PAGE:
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Bar-B-Que owner dies at 85; recipe still secret

Updated: September 24, 2012 6:25AM



ELGIN — If there were a hall of fame for Elgin-bred foods, the Morris Bar-B-Que surely would be in it, alongside the Burns Malt and the Lazarra’s Italian Beef Sandwich. The man who dished up Morris Bar-B-Que to four decades of Elginites has died at age 85.

David Gleason, son-in-law of longtime barbecue shop owner Jack Krabbe, said Krabbe died Wednesday in Denver, Colo. Services will be held Tuesday in Colorado.

“Jack was a real character, a funny guy who always made me laugh,” Gleason recalled Friday. “And their barbecue was so popular! Once, I was at O’Hare Airport and needed to contact him. I tried to find out the phone number of Morris Bar-B-Que in Elgin and the operator said it was an unlisted number.

“Imagine, a restaurant with an unlisted number. I asked Jack about that, and he said that if the number was in the phone book, people would be calling all the time and asking for takeout, and they didn’t have time to deal with it.

“Another time, I told Jack he ought to trim the tree branches because they had grown over his sign. But he just said, ‘Everyone knows where we are. They don’t need to see a sign.’ ”

Gleason believes the legendary restaurant was founded about 1930 by siblings Bill, Harry and Martha Morris. Setting up shop on Villa Street across from what would later become the Colonial Hotel, they sold pulled pork or pulled beef, piled on a bun with coleslaw and various mystery additives, based on their mother’s family recipe.

The Morrises sold the eatery in 1948 to Cal and Nina Weiss. Three years later, Krabbe and partner Jack Conner bought it.

They would continue running it until they decided to retire in 1990. Krabbe then moved to Colorado to live near family members, and Conner moved to Jacksonville, Fla., for the same reason.

After the Route 20 Bypass drew off much of the auto traffic past the Villa Street location, the partners moved Morris Bar-B-Que into a converted house on South McLean Boulevard, across the street from the Larkin High School campus.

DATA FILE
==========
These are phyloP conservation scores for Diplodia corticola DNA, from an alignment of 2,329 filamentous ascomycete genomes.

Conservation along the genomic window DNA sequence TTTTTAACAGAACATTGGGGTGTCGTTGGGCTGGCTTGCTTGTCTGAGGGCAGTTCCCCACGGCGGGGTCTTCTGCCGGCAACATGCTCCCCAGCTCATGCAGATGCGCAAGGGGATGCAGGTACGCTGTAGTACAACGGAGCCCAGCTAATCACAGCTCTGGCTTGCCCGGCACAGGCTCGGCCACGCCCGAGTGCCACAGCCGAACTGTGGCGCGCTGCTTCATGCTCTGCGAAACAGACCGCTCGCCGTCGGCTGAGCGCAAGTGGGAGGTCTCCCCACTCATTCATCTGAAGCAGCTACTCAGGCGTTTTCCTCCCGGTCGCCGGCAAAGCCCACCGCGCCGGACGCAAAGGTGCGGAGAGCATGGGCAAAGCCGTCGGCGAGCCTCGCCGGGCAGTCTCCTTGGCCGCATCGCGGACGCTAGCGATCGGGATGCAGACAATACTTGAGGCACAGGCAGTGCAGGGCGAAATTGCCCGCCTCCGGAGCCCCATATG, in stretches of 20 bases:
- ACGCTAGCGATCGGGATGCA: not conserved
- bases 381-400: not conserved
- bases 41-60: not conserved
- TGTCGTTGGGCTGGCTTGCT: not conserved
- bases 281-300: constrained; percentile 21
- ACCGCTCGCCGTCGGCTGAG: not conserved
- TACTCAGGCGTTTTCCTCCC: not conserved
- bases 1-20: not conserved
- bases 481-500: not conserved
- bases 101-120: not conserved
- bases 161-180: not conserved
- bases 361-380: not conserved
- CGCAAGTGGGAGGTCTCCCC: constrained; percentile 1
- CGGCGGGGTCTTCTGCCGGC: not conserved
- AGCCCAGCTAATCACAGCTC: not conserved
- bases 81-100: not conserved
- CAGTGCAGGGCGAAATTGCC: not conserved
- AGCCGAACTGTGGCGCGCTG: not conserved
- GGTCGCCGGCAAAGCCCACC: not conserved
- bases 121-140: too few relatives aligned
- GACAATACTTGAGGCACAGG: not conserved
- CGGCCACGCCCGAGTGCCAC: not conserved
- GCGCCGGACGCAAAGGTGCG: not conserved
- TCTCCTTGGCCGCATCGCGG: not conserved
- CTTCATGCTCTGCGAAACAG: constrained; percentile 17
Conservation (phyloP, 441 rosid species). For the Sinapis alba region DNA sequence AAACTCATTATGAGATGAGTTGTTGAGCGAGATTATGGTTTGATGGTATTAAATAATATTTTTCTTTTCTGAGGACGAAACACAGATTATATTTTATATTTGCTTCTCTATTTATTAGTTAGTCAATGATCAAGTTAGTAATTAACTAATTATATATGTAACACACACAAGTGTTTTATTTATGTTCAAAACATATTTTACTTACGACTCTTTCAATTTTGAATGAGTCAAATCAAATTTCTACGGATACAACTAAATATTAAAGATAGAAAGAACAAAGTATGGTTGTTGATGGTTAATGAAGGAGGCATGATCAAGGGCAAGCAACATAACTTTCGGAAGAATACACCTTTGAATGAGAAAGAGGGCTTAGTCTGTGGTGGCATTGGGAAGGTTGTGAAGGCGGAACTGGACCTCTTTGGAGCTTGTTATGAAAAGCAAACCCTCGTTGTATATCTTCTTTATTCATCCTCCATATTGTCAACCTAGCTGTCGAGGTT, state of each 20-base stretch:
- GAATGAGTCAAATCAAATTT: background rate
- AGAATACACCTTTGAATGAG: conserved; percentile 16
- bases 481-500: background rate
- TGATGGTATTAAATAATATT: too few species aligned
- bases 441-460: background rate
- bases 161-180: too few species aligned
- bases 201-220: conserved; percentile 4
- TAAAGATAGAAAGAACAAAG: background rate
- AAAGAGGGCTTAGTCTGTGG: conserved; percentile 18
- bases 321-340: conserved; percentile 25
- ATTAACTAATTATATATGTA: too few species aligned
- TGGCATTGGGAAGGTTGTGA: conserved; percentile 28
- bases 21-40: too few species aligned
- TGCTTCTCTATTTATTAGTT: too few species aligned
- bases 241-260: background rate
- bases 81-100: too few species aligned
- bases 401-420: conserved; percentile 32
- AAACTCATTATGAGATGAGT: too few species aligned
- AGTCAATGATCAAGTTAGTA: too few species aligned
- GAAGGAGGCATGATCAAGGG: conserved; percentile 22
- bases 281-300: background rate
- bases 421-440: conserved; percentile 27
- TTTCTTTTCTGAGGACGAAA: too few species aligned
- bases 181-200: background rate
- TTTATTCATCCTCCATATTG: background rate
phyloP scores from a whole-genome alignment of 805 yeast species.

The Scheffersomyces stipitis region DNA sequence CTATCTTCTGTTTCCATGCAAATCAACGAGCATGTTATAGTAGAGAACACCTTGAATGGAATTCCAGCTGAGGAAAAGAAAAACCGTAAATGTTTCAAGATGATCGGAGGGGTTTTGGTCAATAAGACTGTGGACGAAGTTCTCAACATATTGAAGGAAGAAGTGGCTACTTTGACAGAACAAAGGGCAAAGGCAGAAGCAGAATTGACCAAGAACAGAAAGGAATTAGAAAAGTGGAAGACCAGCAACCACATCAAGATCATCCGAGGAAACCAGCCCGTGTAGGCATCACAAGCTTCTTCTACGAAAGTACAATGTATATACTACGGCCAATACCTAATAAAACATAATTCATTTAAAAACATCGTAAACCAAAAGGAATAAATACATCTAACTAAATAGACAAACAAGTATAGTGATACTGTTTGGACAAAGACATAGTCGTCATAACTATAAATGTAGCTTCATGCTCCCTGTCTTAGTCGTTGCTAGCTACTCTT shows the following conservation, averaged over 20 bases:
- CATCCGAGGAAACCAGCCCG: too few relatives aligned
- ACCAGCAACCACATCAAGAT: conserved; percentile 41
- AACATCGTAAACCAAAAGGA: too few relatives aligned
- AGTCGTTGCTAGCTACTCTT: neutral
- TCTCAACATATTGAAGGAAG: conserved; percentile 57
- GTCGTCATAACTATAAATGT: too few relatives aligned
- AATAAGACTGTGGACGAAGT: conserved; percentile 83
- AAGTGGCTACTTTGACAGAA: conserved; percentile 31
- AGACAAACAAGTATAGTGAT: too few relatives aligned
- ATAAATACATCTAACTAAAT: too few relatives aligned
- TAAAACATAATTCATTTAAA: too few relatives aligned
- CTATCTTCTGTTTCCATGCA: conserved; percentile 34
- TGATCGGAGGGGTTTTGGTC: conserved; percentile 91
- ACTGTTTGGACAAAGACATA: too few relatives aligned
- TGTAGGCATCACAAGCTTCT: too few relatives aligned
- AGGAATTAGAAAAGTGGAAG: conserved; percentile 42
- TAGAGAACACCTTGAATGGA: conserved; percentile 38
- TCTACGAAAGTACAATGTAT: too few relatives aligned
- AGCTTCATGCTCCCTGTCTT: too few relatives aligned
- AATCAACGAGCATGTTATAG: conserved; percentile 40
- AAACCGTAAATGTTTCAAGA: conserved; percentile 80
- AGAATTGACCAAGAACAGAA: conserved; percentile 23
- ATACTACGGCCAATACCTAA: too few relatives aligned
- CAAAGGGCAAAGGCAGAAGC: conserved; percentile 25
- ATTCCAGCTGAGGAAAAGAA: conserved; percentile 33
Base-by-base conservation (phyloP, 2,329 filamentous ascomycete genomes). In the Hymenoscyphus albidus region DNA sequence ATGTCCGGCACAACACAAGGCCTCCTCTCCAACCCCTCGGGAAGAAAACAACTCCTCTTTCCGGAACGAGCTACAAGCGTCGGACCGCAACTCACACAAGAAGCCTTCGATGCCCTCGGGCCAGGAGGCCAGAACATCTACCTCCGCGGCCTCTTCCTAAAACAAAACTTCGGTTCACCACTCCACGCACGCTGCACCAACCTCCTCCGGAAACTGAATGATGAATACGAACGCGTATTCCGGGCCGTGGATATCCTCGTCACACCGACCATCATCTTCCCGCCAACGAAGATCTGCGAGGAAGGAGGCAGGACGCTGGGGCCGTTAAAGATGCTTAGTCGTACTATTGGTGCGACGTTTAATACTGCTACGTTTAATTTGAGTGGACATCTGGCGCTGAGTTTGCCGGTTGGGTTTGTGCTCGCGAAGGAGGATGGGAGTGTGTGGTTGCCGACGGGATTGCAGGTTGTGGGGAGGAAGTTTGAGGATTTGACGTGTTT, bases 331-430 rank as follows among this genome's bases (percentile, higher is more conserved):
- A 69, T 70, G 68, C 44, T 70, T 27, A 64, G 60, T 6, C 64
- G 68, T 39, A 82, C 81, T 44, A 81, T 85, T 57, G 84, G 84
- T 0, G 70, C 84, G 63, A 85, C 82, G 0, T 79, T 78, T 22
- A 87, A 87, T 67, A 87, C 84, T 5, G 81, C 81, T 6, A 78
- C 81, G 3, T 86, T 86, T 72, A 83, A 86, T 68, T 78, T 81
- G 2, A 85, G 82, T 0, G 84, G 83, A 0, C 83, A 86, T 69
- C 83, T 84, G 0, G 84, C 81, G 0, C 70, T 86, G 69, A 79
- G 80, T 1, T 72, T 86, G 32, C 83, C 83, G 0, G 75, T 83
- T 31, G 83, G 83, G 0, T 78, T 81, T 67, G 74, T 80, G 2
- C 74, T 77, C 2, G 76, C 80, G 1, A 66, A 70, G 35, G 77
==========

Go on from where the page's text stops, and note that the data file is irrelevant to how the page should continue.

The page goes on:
“Jack Conner put up the money, but my father-in-law did all the work,” Gleason said.

Conner died in Florida in 1997. He also had helped his father run Conner’s Restaurant and the Star Sandwich Shop in downtown Elgin, and he had operated a tavern on North Grove Avenue for years.

When this Courier-News columnist asked in 2002 whether any readers knew the recipe for Morris Bar-B-Que, half a dozen readers sent in various versions that they assured were the real McCoy, obtained from employees at the restaurant. But Conner’s widow, Elinor Conner, read what we had published, angrily called up this columnist and said none of the readers had gotten the recipe right.

“It’s a secret recipe, and it was never shared with any of the help,” Elinor Conner said. She added that the recipe was a valuable piece of intellectual property owned by her and Krabbe, and she said they were in the process of trying to sell it to other restaurateurs.

“We’ve had offers from people in California and Arizona and Wisconsin — people who originally lived around Elgin and now are interested in buying the recipe and training from us so they can start selling Morris Bar-B-Que where they live now,” she said in 2002. “And when I say ‘buy the recipe,’ I’m talking about four or five figures.”

Gleason said Elinor Conner died in Florida about five years ago. He said that “the recipe was sold to a man in Californian who wanted to make it in a restaurant, but he apparently never did anything with it.

“My wife has a copy of the recipe,” Gleason said. “Every few months, Jack would fix up a big pot of it for his friends and family out here, so we have gone on enjoying Morris Bar-B-Que in Colorado for years.”



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